Archive for flour

Mackerel with peas and orange

Posted in Food with tags , , , , , , , , , , , , , , , , on May 7, 2011 by Robin Gosnall

Half Hour Meals

There are endless things to do with mackerel but this is one of my favourites. It’s a nice clean summery dish and you can prepare it with mackerel fillets or just cook them whole. If the mackerel are small, then use two fillets per person, or alternatively you could ask your fishmonger to butterfly them.

4 fillets from a large mackerel, weighing about 100-120g each, or 8 smaller ones
1 tbsp flour for dusting
1 tbsp rapeseed or olive oil
100g butter
2 large shallots, peeled, halved and finely chopped
the grated zest and juice of one orange
100ml fish stock
120-150g shelled weight of peas, cooked
salt and freshly ground black pepper

Heat half the butter in a pan and gently cook the shallots for a couple of minutes until soft, add the orange zest and juice, fish stock and peas, season and simmer for 2-3 minutes, then stir in the rest of the butter until emulsified and remove from the heat. Heat the rapeseed oil in a heavy or non-stick frying pan. Lightly flour the mackerel on the skin side and season. Fry the fillets skin-side down, first for 2-3 minutes until the skin is crisp, then turn them and cook for a couple of minutes on the other side. Spoon the peas on to serving plates; lay the fillets on top.

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Nettle and snail soup

Posted in Food with tags , , , , , , , , , , , , , , , , , , , , , , , , , , , , , , , on February 25, 2011 by Robin Gosnall

Half Hour Meals

Americans and similar small-minded people may be surprised to learn that snails are edible. In fact, if you have ever had a McFlurry from McDonald’s, then you have consumed snail, or at least the part of a snail that … perhaps I’ve said enough.

We tend to associate snails with France, but there is a historic snail-eating culture in Britain dating back at least 2,000 years. And in Somerset in the Sixties, the chef Paul Leyton popularised snails further when he invented Mendip Wallfish, a dish in which they are cooked with butter and herbs. But you can use snails in many other ways – with, say, wild rabbit cooked in cider, or like this, as a soup garnish.

You can buy cooked snails or use garden snails, but you must purify them by leaving them in a container with a mix of flour and water or lettuce leaves for a week before cooking. To cook them, bring some cider to the boil with a tablespoon of salt, some fennel seeds, a bayleaf and black peppercorns and simmer for about 40 minutes or until tender; leave to cool in the cooking liquid. Once cool, remove from the shells and remove the black sack, rinse them – and they’re ready to go.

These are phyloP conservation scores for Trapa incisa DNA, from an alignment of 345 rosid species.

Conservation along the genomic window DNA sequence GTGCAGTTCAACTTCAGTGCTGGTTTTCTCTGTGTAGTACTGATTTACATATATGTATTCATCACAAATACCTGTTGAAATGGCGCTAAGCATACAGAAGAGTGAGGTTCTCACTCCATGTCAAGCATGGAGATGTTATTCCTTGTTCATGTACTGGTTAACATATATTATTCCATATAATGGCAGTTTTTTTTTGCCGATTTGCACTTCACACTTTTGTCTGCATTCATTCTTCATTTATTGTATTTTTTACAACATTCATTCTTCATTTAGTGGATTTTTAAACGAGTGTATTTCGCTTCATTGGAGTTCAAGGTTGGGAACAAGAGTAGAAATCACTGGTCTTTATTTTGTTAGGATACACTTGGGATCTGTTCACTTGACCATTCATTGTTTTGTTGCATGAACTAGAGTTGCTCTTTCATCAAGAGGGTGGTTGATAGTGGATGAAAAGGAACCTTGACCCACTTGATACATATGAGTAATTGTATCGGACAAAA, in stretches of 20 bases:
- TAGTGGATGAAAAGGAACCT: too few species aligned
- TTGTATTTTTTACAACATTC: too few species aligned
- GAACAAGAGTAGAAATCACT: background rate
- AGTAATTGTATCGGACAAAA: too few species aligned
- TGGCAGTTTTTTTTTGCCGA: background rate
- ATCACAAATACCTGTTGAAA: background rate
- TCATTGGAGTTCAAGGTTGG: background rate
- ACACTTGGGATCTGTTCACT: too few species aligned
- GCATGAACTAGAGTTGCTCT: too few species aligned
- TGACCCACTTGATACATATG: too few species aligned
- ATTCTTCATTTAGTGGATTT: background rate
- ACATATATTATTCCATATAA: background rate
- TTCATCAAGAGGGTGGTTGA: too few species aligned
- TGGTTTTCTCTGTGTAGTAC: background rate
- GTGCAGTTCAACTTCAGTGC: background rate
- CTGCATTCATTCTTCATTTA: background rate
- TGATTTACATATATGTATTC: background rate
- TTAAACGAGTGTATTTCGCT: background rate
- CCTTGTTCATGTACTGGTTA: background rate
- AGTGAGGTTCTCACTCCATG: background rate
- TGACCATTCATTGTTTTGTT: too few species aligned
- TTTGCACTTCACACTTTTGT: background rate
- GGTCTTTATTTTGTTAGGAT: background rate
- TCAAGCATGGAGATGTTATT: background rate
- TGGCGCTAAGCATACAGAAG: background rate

16-20 snails
2 leeks, trimmed, cut into rough 1cm rounds and washed
a couple of good knobs of butter
1 tbsp flour
1.5l vegetable stock
salt and freshly ground black pepper
a handful of young nettle tops, washed

Melt the butter in a thick-bottomed pan and gently cook the leeks for 3 minutes to soften, stirring every so often. Stir in the flour, then gradually stir in the stock. Bring to the boil and simmer on a medium heat for about 20 minutes.

Add about two-thirds of the nettles and simmer for another few minutes. Blend in a liquidiser until smooth, then return to the pan. Add the rest of the nettles and simmer for a few more minutes, seasoning again if necessary. Add the snails to the soup and serve.

Grouse broth

Posted in Food with tags , , , , , , , , , , , , , , , , , , , , on December 12, 2010 by Robin Gosnall

It’s such a shame to scrape grouse bones into the bin when there is still so much flavour left – a couple of grouse carcasses will make plenty of soup for four people.

For the stock:

carcasses of 2 grouse, chopped into 4 or 5 pieces
1 small onion, peeled, halved and roughly chopped
1 medium carrot, peeled, roughly chopped
2 cloves of garlic, peeled and crushed
a couple of sprigs of thyme
4 juniper berries
1 tbsp vegetable oil
a good knob of butter
1 tbsp flour
1 tsp tomato purée
2l chicken stock
salt and freshly ground black pepper

To garnish:

2 sticks of celery, peeled if necessary and cut into rough 1cm squares
1 small leek, trimmed, cut into rough 1cm squares and washed
1 medium carrot, peeled and cut into rough 1cm squares
a couple of leaves of green cabbage, cut into rough 1cm squares

Heat the vegetable oil in a heavy-based saucepan and fry the grouse carcasses, onion, carrot, garlic and herbs on a medium heat for 3-4 minutes, stirring every so often until lightly coloured. Add the tomato purée and chicken stock, bring to the boil, season and simmer gently for an hour.

Strain the soup through a fine-meshed sieve into a clean saucepan, reserving the bits of carcass. Add the celery, leek and carrot and simmer for about 15 minutes or until they are tender, then add the cabbage and simmer for another 5-6 minutes. Meanwhile, remove as many bits of meat from the grouse carcass as possible and add to the soup and simmer for a few minutes, re-season if necessary and serve.

Banana and custard pie

Posted in Food with tags , , , , , , , , , , , , , , , , on November 23, 2010 by Robin Gosnall

The classic nursery combination should go down well with the children.

For the pastry:

110g soft butter
135g caster sugar
225g strong flour, plus extra for dusting
1 tsp baking powder
a pinch of salt
125ml double cream
1 small egg beated to glaze
1 tbsp granulated sugar, for sprinkling

For the filling:

one third of a vanilla pod
200ml single cream
4 egg yolks
50g caster sugar
1 tsp cornflour
2 ripe bananas, peeled and sliced

Cream the butter and sugar, sieve the baking powder and flour together and stir into the butter mix with the salt then slowly pour in the cream until well mixed. Chill for about 30 minutes before rolling. On a floured table, roll the pastry out to about cm thick and line four approx 8-10 x 4cm deep, lightly greased, individual tart or pie tins or 1 larger one, allowing the pastry to slightly overlap the edges. Roll 4 tops to fit the pies, then leave to rest for another 30 minutes.

Split the vanilla pod in half lengthways and scrape out the seeds with a point of a knife. Put the cream, vanilla pod and seeds into a small saucepan and bring to the boil. Remove from the heat and leave to infuse for about 10 minutes.